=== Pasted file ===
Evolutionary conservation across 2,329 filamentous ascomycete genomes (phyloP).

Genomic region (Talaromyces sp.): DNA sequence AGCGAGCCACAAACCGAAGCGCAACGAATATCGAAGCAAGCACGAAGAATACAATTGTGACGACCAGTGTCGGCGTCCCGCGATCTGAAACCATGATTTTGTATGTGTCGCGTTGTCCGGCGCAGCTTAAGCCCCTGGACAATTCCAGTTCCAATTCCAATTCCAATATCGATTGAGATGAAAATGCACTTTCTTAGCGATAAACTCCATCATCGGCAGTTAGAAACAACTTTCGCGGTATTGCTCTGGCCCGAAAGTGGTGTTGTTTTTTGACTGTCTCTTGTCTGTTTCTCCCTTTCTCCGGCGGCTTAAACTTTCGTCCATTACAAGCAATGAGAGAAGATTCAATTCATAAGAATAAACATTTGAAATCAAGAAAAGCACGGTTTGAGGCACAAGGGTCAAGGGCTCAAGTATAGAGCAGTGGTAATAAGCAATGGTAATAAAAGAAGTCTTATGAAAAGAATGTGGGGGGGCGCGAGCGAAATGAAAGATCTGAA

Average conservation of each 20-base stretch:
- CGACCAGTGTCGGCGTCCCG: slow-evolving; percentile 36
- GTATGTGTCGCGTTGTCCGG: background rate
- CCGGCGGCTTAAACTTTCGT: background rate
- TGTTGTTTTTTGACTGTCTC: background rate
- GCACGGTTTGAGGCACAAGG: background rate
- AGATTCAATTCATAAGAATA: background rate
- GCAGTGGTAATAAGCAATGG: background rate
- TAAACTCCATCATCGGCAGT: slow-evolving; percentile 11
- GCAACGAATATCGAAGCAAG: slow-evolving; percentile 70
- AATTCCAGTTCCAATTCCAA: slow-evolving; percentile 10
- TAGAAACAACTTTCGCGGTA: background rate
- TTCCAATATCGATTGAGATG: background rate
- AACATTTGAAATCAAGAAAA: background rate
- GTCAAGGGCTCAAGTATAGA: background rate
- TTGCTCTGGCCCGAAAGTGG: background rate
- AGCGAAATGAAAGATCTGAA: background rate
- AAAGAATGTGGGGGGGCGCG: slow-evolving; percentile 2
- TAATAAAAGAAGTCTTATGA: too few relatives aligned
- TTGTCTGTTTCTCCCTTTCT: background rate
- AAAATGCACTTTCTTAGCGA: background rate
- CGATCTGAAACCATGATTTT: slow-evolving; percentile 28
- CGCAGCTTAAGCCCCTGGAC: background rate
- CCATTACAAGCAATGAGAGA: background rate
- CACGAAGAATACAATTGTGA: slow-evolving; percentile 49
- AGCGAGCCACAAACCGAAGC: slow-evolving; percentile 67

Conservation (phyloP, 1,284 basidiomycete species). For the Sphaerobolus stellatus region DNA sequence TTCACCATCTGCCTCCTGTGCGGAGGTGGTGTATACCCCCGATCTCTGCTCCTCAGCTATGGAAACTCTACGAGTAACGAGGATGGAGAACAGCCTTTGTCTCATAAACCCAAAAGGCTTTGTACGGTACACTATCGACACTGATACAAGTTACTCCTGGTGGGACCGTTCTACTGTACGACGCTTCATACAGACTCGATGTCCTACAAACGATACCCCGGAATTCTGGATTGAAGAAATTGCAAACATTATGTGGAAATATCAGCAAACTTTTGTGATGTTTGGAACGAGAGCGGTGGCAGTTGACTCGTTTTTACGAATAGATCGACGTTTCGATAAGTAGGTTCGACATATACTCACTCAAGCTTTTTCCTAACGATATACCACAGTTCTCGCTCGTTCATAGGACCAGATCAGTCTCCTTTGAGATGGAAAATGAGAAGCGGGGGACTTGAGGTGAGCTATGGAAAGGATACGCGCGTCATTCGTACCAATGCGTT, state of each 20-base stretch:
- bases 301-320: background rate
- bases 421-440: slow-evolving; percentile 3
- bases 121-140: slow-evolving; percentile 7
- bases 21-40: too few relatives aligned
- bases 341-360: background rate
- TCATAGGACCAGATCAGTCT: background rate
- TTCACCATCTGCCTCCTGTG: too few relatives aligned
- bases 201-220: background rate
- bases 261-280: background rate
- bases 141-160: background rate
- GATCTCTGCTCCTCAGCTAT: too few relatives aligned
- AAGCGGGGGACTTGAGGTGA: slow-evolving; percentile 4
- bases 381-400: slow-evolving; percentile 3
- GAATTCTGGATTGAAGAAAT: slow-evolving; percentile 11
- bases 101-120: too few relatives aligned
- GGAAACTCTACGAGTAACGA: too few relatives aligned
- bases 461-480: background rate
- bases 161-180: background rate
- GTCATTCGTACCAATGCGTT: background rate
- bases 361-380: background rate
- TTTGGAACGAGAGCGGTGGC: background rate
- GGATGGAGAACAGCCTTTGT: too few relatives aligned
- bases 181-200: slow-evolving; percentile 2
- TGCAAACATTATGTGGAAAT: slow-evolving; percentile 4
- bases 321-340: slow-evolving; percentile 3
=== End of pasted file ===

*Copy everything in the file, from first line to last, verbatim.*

Evolutionary conservation across 2,329 filamentous ascomycete genomes (phyloP).

Genomic region (Talaromyces sp.): DNA sequence AGCGAGCCACAAACCGAAGCGCAACGAATATCGAAGCAAGCACGAAGAATACAATTGTGACGACCAGTGTCGGCGTCCCGCGATCTGAAACCATGATTTTGTATGTGTCGCGTTGTCCGGCGCAGCTTAAGCCCCTGGACAATTCCAGTTCCAATTCCAATTCCAATATCGATTGAGATGAAAATGCACTTTCTTAGCGATAAACTCCATCATCGGCAGTTAGAAACAACTTTCGCGGTATTGCTCTGGCCCGAAAGTGGTGTTGTTTTTTGACTGTCTCTTGTCTGTTTCTCCCTTTCTCCGGCGGCTTAAACTTTCGTCCATTACAAGCAATGAGAGAAGATTCAATTCATAAGAATAAACATTTGAAATCAAGAAAAGCACGGTTTGAGGCACAAGGGTCAAGGGCTCAAGTATAGAGCAGTGGTAATAAGCAATGGTAATAAAAGAAGTCTTATGAAAAGAATGTGGGGGGGCGCGAGCGAAATGAAAGATCTGAA

Average conservation of each 20-base stretch:
- CGACCAGTGTCGGCGTCCCG: slow-evolving; percentile 36
- GTATGTGTCGCGTTGTCCGG: background rate
- CCGGCGGCTTAAACTTTCGT: background rate
- TGTTGTTTTTTGACTGTCTC: background rate
- GCACGGTTTGAGGCACAAGG: background rate
- AGATTCAATTCATAAGAATA: background rate
- GCAGTGGTAATAAGCAATGG: background rate
- TAAACTCCATCATCGGCAGT: slow-evolving; percentile 11
- GCAACGAATATCGAAGCAAG: slow-evolving; percentile 70
- AATTCCAGTTCCAATTCCAA: slow-evolving; percentile 10
- TAGAAACAACTTTCGCGGTA: background rate
- TTCCAATATCGATTGAGATG: background rate
- AACATTTGAAATCAAGAAAA: background rate
- GTCAAGGGCTCAAGTATAGA: background rate
- TTGCTCTGGCCCGAAAGTGG: background rate
- AGCGAAATGAAAGATCTGAA: background rate
- AAAGAATGTGGGGGGGCGCG: slow-evolving; percentile 2
- TAATAAAAGAAGTCTTATGA: too few relatives aligned
- TTGTCTGTTTCTCCCTTTCT: background rate
- AAAATGCACTTTCTTAGCGA: background rate
- CGATCTGAAACCATGATTTT: slow-evolving; percentile 28
- CGCAGCTTAAGCCCCTGGAC: background rate
- CCATTACAAGCAATGAGAGA: background rate
- CACGAAGAATACAATTGTGA: slow-evolving; percentile 49
- AGCGAGCCACAAACCGAAGC: slow-evolving; percentile 67

Conservation (phyloP, 1,284 basidiomycete species). For the Sphaerobolus stellatus region DNA sequence TTCACCATCTGCCTCCTGTGCGGAGGTGGTGTATACCCCCGATCTCTGCTCCTCAGCTATGGAAACTCTACGAGTAACGAGGATGGAGAACAGCCTTTGTCTCATAAACCCAAAAGGCTTTGTACGGTACACTATCGACACTGATACAAGTTACTCCTGGTGGGACCGTTCTACTGTACGACGCTTCATACAGACTCGATGTCCTACAAACGATACCCCGGAATTCTGGATTGAAGAAATTGCAAACATTATGTGGAAATATCAGCAAACTTTTGTGATGTTTGGAACGAGAGCGGTGGCAGTTGACTCGTTTTTACGAATAGATCGACGTTTCGATAAGTAGGTTCGACATATACTCACTCAAGCTTTTTCCTAACGATATACCACAGTTCTCGCTCGTTCATAGGACCAGATCAGTCTCCTTTGAGATGGAAAATGAGAAGCGGGGGACTTGAGGTGAGCTATGGAAAGGATACGCGCGTCATTCGTACCAATGCGTT, state of each 20-base stretch:
- bases 301-320: background rate
- bases 421-440: slow-evolving; percentile 3
- bases 121-140: slow-evolving; percentile 7
- bases 21-40: too few relatives aligned
- bases 341-360: background rate
- TCATAGGACCAGATCAGTCT: background rate
- TTCACCATCTGCCTCCTGTG: too few relatives aligned
- bases 201-220: background rate
- bases 261-280: background rate
- bases 141-160: background rate
- GATCTCTGCTCCTCAGCTAT: too few relatives aligned
- AAGCGGGGGACTTGAGGTGA: slow-evolving; percentile 4
- bases 381-400: slow-evolving; percentile 3
- GAATTCTGGATTGAAGAAAT: slow-evolving; percentile 11
- bases 101-120: too few relatives aligned
- GGAAACTCTACGAGTAACGA: too few relatives aligned
- bases 461-480: background rate
- bases 161-180: background rate
- GTCATTCGTACCAATGCGTT: background rate
- bases 361-380: background rate
- TTTGGAACGAGAGCGGTGGC: background rate
- GGATGGAGAACAGCCTTTGT: too few relatives aligned
- bases 181-200: slow-evolving; percentile 2
- TGCAAACATTATGTGGAAAT: slow-evolving; percentile 4
- bases 321-340: slow-evolving; percentile 3